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In the late 1980’s, American political indifference met its match in the unbridled anger of the New York City activist/artist group, Gran Fury, which countered official dithering over how to address the AIDS epidemic with graphic messaging that still startles decades later.

Gran Fury–which took its name from a car model used by New York City’s police force–launched a blistering propaganda campaign that snatched the AIDS narrative away from an ineffective local and national establishment, and reframed the crisis in terms that could no longer be ignored.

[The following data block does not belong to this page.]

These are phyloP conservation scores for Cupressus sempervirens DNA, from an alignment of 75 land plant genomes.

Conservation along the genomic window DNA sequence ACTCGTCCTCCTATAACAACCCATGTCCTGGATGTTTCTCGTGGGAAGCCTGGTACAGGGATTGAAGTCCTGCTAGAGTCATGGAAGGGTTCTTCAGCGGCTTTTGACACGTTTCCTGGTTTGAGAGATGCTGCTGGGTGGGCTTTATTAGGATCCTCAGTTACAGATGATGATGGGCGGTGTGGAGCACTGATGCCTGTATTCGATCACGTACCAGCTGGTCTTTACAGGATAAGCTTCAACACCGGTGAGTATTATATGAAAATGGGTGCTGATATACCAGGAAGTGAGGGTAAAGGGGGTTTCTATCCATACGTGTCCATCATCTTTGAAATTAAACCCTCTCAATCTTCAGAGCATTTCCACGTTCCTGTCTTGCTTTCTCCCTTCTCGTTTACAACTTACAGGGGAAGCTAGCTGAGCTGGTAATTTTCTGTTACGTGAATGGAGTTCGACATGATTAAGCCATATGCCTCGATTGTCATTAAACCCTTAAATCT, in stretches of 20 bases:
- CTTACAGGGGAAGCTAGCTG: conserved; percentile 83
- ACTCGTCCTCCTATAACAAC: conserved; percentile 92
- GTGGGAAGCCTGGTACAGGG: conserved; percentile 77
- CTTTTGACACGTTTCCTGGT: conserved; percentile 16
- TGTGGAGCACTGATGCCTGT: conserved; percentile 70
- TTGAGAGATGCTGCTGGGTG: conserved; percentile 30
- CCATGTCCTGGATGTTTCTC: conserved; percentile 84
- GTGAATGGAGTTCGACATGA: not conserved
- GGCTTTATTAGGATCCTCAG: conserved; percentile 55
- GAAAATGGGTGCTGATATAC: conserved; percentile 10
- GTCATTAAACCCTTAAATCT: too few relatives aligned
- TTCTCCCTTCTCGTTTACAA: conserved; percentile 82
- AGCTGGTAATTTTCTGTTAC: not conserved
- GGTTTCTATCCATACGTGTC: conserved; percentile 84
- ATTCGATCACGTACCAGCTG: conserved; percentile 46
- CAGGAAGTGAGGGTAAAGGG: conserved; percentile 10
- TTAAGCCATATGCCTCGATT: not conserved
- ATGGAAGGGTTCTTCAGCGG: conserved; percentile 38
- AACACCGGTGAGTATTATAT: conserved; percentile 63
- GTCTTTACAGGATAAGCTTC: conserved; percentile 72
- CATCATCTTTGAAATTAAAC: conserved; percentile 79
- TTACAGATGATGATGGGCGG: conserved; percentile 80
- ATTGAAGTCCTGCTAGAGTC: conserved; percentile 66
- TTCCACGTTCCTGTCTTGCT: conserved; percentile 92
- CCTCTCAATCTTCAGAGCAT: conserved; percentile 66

But shock value wasn’t Gran Fury’s only weapon.  More thought-provoking pieces, like 1989’s four-page New York Crimes, smartly and effectively outlined the city’s willful disregard for the suffering of a marginalized community.

2 Comments Join the Conversation

  1. Thanks for posting. Anyone interested might want to check out this great book I found called AIDS DEMOGRAPHICS by Douglas Crimp and Adam Rolston. Although it’s from 1990 I’m sure it’s still available out there somewhere on the www. It’s a collection of graphics relating to AIDS activism from the 1980s. There is more work by Gran Fury in the book and a lot of graphics and posters from ACT UP.


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